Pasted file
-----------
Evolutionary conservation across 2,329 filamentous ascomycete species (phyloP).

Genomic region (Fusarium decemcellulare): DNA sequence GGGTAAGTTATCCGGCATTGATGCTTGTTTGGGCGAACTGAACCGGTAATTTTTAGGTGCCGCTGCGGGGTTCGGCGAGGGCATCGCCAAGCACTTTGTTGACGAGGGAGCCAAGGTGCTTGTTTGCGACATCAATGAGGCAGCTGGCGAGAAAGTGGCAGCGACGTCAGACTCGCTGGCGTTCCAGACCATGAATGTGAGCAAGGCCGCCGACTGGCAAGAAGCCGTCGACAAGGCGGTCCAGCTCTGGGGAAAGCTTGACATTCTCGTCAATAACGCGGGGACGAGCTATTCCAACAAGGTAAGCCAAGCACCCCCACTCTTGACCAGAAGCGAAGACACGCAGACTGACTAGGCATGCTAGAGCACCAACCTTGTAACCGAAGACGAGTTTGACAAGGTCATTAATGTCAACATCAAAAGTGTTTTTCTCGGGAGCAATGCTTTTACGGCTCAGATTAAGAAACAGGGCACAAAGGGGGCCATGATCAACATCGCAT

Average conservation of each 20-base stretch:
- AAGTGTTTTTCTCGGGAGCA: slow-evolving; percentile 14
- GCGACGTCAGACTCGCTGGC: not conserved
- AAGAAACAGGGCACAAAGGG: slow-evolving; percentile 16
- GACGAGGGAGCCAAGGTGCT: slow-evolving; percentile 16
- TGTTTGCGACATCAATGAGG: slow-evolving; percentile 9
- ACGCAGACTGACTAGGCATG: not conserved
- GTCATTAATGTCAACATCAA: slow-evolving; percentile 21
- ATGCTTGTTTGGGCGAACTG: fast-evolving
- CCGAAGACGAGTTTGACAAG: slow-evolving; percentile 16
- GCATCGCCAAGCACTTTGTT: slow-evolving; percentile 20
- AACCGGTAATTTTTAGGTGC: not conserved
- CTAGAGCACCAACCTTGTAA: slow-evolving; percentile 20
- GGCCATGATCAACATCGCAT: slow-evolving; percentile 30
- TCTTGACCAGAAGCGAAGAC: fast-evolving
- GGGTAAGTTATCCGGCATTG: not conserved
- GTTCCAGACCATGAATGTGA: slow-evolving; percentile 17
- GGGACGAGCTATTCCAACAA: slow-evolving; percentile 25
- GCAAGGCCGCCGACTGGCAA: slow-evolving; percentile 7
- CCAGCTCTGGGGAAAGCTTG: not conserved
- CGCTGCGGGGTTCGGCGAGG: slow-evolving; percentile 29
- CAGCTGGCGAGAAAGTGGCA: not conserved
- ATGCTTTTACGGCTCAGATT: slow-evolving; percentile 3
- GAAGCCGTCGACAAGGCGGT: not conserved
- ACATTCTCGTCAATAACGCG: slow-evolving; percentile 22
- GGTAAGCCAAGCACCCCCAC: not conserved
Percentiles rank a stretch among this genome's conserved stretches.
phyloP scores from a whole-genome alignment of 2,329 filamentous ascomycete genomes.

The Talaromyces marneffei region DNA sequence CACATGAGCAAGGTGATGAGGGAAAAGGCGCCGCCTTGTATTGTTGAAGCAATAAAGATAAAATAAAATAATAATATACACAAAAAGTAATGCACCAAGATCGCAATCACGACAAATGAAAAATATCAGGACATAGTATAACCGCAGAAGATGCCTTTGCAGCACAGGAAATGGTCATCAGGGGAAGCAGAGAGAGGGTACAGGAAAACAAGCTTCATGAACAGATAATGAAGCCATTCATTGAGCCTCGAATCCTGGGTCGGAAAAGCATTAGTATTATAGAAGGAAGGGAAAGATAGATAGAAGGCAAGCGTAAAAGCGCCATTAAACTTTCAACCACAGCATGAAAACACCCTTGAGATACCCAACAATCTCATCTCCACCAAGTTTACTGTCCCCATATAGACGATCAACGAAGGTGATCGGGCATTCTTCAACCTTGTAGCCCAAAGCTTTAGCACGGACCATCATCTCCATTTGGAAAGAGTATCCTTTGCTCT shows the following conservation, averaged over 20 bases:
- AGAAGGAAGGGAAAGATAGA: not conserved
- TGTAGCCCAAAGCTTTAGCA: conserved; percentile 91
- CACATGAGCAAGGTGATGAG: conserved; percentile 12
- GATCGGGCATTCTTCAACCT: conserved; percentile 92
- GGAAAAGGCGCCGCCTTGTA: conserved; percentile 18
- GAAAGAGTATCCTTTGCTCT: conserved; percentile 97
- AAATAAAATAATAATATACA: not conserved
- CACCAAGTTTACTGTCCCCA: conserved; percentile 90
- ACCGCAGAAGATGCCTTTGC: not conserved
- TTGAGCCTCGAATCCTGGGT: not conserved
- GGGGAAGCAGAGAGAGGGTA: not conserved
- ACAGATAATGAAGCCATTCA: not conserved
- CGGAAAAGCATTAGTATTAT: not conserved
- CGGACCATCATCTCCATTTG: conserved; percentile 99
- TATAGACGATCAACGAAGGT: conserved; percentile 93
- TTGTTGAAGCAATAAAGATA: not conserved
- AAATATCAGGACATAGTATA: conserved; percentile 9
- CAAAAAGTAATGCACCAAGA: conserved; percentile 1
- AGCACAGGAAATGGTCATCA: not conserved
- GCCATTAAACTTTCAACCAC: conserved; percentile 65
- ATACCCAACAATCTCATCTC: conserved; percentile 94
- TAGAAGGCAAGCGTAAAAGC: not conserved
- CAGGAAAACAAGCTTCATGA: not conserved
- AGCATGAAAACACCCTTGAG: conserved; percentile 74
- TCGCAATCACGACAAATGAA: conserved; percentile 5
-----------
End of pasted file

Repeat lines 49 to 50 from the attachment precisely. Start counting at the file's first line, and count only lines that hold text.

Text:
- CAAAAAGTAATGCACCAAGA: conserved; percentile 1
- AGCACAGGAAATGGTCATCA: not conserved